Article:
Walk Away from Fights to Save Your Marriage
Every marriage is unique, but one aspect most have in common is the occasional argument. While you're working through your differences, it's never OK to make hurtful comments to your partner. Usually, a genuine apology will help, but the best way to save your marriage from disaster is to know when to walk away to avoid hurting your partner in the heat of battle.
Accept your hot temper
We all want to believe we're calm, cool and collected or at least like to think that when we lose our temper, it's for a good reason. Anger can help process intense emotions, but too much anger shifts our brain into fight-or-flight mode, and this is where real, lasting damage can be inflicted.
As a recovering hothead, I've spent many days apologizing for the hurtful remarks I've said during a fight. While I will say this is the true test of your relationship, it's no excuse for hurting your partner. Over the years, I've found that walking away not only spares my partner's feelings, but it's also the best way to overcome my anger.
How to walk away
The only way to successfully walk away is to have a plan in place. This is not something you should have to figure out in the heat of the moment. This plan needs to be laid out and discussed with your partner in advance of a disagreement: If you decide it's time to walk away, your partner needs to understand your cues. Having your partner in on the plan also allows him or her to be an ally in your overcoming your temper.
- Discuss why a plan is needed. Explain to your partner that you want to avoid saying hurtful things and voice your desire for your partner's help in identifying when you're reaching your boiling point.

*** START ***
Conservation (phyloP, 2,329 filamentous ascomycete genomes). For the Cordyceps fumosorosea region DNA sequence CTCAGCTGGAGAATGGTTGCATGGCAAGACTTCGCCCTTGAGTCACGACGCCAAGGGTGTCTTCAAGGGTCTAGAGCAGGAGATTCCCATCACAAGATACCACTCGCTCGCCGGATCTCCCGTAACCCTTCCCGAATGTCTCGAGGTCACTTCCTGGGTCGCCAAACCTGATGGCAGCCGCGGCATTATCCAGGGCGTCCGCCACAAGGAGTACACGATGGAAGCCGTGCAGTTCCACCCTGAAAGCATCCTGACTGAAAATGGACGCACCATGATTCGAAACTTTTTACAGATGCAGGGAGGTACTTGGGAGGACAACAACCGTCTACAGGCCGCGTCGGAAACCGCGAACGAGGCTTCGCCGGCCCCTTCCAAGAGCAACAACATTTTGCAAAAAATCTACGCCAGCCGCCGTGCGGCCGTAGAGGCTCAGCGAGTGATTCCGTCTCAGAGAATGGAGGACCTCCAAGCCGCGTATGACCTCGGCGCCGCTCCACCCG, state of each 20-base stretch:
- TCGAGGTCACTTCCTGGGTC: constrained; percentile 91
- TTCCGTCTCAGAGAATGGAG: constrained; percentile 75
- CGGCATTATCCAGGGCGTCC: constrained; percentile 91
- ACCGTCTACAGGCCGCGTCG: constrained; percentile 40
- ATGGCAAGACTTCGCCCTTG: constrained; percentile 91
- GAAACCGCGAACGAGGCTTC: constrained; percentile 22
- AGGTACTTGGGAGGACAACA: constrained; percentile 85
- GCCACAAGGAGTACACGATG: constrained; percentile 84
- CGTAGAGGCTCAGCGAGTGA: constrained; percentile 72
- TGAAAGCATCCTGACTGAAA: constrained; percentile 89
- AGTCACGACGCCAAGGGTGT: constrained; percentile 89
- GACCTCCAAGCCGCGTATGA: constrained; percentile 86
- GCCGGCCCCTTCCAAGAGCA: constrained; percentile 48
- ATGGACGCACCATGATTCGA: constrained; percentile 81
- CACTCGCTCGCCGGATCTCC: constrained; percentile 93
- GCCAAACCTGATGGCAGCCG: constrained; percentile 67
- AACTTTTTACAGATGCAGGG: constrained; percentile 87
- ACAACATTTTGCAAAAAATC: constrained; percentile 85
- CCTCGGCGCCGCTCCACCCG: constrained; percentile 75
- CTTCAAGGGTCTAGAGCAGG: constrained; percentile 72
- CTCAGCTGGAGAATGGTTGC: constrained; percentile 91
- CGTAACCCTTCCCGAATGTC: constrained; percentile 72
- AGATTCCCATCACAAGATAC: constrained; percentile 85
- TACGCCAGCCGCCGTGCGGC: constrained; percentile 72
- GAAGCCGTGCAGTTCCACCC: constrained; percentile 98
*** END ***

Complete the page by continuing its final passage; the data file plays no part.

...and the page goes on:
- Create a signal. Pick a word or phrase to signal when you are walking away, such as "pause." I like to say, "I need a break," because it reminds my partner that it is only a temporary hiatus.
- Reaffirm your commitment. Before you leave, remind your partner that this is an important issue, but you need a moment to get your thoughts together in order to return ready for a real conversation. The biggest mistake you can make is walking away on poor terms.
- Go to a neutral corner. This pause means both of you get to take time to yourselves to calm down and collect your thoughts; this means not irritating yourself further while you're away. Remember, you and your partner must come back together to resolve the issue.
The most important aspect of walking away is to remember that it applies to everyone in the house. Your partner and even your children can also benefit from taking time to calm down. It's important that you return to the discussion only when all parties are ready.
The benefits of walking away
Walking away from a fight keeps you from making hurtful comments, and it also keeps the argument focused on the issue. When emotions run high in an argument, it can be tempting to bring up past grievances and related annoyances in an ever-escalating back-and-forth. The benefit of returning to the issue with a more neutral perspective is that your intentions remain focused on solving the problem, not on outdoing your partner's last statement or "winning."
Fully processing your disagreements also avoids hurt feelings. An abundance of hurt feelings will often lead to resentment that could cause lasting damage and future disagreements.
Learning how to walk away was one of the hardest skills I had to learn in my marriage. I realized that I was often so interested in having the last word or proving my point that I forgot to listen to my partner. Once I learned that walking away was not admitting defeat, I was able to use this tool to really process what my partner was trying to tell me. This change in focus forced me to step into my partner's perspective, and I realized that we were often fighting over the desire to be seen and heard, not over who was supposed to water the plants or take out the trash.
Healing old wounds
Ultimately, learning to walk away when situations get too intense prioritizes your relationship over any perceived infraction. Having the ability to step back and look at the big picture shows your partner that you care more about maintaining a healthy relationship and solving the problem than determining who is right. The key to fostering a healthy marriage is being able to hear your partner's concerns and acknowledge that his or her feelings are valid.